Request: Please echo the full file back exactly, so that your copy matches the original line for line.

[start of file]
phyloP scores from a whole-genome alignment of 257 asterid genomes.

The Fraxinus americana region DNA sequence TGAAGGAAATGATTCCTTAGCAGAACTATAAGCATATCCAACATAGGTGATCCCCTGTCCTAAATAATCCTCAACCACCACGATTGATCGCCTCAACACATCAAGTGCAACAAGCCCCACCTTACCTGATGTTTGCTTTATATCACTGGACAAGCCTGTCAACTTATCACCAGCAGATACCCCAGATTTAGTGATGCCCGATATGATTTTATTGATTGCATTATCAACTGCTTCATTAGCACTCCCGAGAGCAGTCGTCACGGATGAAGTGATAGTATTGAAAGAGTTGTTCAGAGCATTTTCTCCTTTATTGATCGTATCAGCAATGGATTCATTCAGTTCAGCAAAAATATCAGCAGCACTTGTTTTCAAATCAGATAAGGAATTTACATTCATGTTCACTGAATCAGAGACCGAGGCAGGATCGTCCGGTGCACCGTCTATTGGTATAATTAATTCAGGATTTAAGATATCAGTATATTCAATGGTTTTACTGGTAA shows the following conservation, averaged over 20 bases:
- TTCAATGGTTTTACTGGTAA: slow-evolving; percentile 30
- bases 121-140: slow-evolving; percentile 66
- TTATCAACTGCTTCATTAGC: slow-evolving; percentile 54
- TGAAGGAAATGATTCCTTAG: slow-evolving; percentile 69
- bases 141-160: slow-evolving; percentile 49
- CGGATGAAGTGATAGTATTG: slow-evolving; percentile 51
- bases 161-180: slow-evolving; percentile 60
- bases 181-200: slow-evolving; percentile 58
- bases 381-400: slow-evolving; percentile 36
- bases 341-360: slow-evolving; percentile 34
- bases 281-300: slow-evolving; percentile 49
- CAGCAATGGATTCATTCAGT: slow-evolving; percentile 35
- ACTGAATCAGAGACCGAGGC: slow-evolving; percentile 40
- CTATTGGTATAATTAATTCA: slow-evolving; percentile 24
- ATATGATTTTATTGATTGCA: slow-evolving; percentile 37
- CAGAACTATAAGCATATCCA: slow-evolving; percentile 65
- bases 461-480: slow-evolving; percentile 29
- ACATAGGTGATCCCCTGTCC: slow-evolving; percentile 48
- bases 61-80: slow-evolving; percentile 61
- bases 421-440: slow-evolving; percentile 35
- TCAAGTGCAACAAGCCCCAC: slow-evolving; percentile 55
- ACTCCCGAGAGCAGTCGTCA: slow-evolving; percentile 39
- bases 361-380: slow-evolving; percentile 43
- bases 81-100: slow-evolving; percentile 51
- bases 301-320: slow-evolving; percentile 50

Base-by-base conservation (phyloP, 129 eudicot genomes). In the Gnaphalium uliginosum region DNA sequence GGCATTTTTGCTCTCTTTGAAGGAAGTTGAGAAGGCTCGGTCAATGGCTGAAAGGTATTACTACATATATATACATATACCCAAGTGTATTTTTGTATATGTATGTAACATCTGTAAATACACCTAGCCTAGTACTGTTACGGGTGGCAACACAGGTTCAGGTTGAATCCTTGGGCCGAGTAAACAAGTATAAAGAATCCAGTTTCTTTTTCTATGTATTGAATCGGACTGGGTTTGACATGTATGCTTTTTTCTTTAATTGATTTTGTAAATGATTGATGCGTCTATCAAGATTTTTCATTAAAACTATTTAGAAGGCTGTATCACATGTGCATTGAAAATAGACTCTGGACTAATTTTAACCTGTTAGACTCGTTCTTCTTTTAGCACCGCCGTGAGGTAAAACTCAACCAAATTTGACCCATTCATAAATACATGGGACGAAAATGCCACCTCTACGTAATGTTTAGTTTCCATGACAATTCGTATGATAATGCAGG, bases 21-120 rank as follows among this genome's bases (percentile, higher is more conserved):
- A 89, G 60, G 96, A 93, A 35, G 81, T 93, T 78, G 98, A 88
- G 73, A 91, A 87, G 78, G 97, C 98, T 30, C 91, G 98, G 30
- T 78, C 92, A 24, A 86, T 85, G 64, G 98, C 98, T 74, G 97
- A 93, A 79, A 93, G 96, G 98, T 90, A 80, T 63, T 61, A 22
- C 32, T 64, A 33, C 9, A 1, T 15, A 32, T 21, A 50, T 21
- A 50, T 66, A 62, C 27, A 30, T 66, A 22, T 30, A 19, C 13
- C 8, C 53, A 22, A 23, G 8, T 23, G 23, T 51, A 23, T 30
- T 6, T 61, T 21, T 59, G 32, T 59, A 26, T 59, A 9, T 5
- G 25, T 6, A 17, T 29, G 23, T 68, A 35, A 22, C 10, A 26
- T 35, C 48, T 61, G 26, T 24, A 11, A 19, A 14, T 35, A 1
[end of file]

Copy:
phyloP scores from a whole-genome alignment of 257 asterid genomes.

The Fraxinus americana region DNA sequence TGAAGGAAATGATTCCTTAGCAGAACTATAAGCATATCCAACATAGGTGATCCCCTGTCCTAAATAATCCTCAACCACCACGATTGATCGCCTCAACACATCAAGTGCAACAAGCCCCACCTTACCTGATGTTTGCTTTATATCACTGGACAAGCCTGTCAACTTATCACCAGCAGATACCCCAGATTTAGTGATGCCCGATATGATTTTATTGATTGCATTATCAACTGCTTCATTAGCACTCCCGAGAGCAGTCGTCACGGATGAAGTGATAGTATTGAAAGAGTTGTTCAGAGCATTTTCTCCTTTATTGATCGTATCAGCAATGGATTCATTCAGTTCAGCAAAAATATCAGCAGCACTTGTTTTCAAATCAGATAAGGAATTTACATTCATGTTCACTGAATCAGAGACCGAGGCAGGATCGTCCGGTGCACCGTCTATTGGTATAATTAATTCAGGATTTAAGATATCAGTATATTCAATGGTTTTACTGGTAA shows the following conservation, averaged over 20 bases:
- TTCAATGGTTTTACTGGTAA: slow-evolving; percentile 30
- bases 121-140: slow-evolving; percentile 66
- TTATCAACTGCTTCATTAGC: slow-evolving; percentile 54
- TGAAGGAAATGATTCCTTAG: slow-evolving; percentile 69
- bases 141-160: slow-evolving; percentile 49
- CGGATGAAGTGATAGTATTG: slow-evolving; percentile 51
- bases 161-180: slow-evolving; percentile 60
- bases 181-200: slow-evolving; percentile 58
- bases 381-400: slow-evolving; percentile 36
- bases 341-360: slow-evolving; percentile 34
- bases 281-300: slow-evolving; percentile 49
- CAGCAATGGATTCATTCAGT: slow-evolving; percentile 35
- ACTGAATCAGAGACCGAGGC: slow-evolving; percentile 40
- CTATTGGTATAATTAATTCA: slow-evolving; percentile 24
- ATATGATTTTATTGATTGCA: slow-evolving; percentile 37
- CAGAACTATAAGCATATCCA: slow-evolving; percentile 65
- bases 461-480: slow-evolving; percentile 29
- ACATAGGTGATCCCCTGTCC: slow-evolving; percentile 48
- bases 61-80: slow-evolving; percentile 61
- bases 421-440: slow-evolving; percentile 35
- TCAAGTGCAACAAGCCCCAC: slow-evolving; percentile 55
- ACTCCCGAGAGCAGTCGTCA: slow-evolving; percentile 39
- bases 361-380: slow-evolving; percentile 43
- bases 81-100: slow-evolving; percentile 51
- bases 301-320: slow-evolving; percentile 50

Base-by-base conservation (phyloP, 129 eudicot genomes). In the Gnaphalium uliginosum region DNA sequence GGCATTTTTGCTCTCTTTGAAGGAAGTTGAGAAGGCTCGGTCAATGGCTGAAAGGTATTACTACATATATATACATATACCCAAGTGTATTTTTGTATATGTATGTAACATCTGTAAATACACCTAGCCTAGTACTGTTACGGGTGGCAACACAGGTTCAGGTTGAATCCTTGGGCCGAGTAAACAAGTATAAAGAATCCAGTTTCTTTTTCTATGTATTGAATCGGACTGGGTTTGACATGTATGCTTTTTTCTTTAATTGATTTTGTAAATGATTGATGCGTCTATCAAGATTTTTCATTAAAACTATTTAGAAGGCTGTATCACATGTGCATTGAAAATAGACTCTGGACTAATTTTAACCTGTTAGACTCGTTCTTCTTTTAGCACCGCCGTGAGGTAAAACTCAACCAAATTTGACCCATTCATAAATACATGGGACGAAAATGCCACCTCTACGTAATGTTTAGTTTCCATGACAATTCGTATGATAATGCAGG, bases 21-120 rank as follows among this genome's bases (percentile, higher is more conserved):
- A 89, G 60, G 96, A 93, A 35, G 81, T 93, T 78, G 98, A 88
- G 73, A 91, A 87, G 78, G 97, C 98, T 30, C 91, G 98, G 30
- T 78, C 92, A 24, A 86, T 85, G 64, G 98, C 98, T 74, G 97
- A 93, A 79, A 93, G 96, G 98, T 90, A 80, T 63, T 61, A 22
- C 32, T 64, A 33, C 9, A 1, T 15, A 32, T 21, A 50, T 21
- A 50, T 66, A 62, C 27, A 30, T 66, A 22, T 30, A 19, C 13
- C 8, C 53, A 22, A 23, G 8, T 23, G 23, T 51, A 23, T 30
- T 6, T 61, T 21, T 59, G 32, T 59, A 26, T 59, A 9, T 5
- G 25, T 6, A 17, T 29, G 23, T 68, A 35, A 22, C 10, A 26
- T 35, C 48, T 61, G 26, T 24, A 11, A 19, A 14, T 35, A 1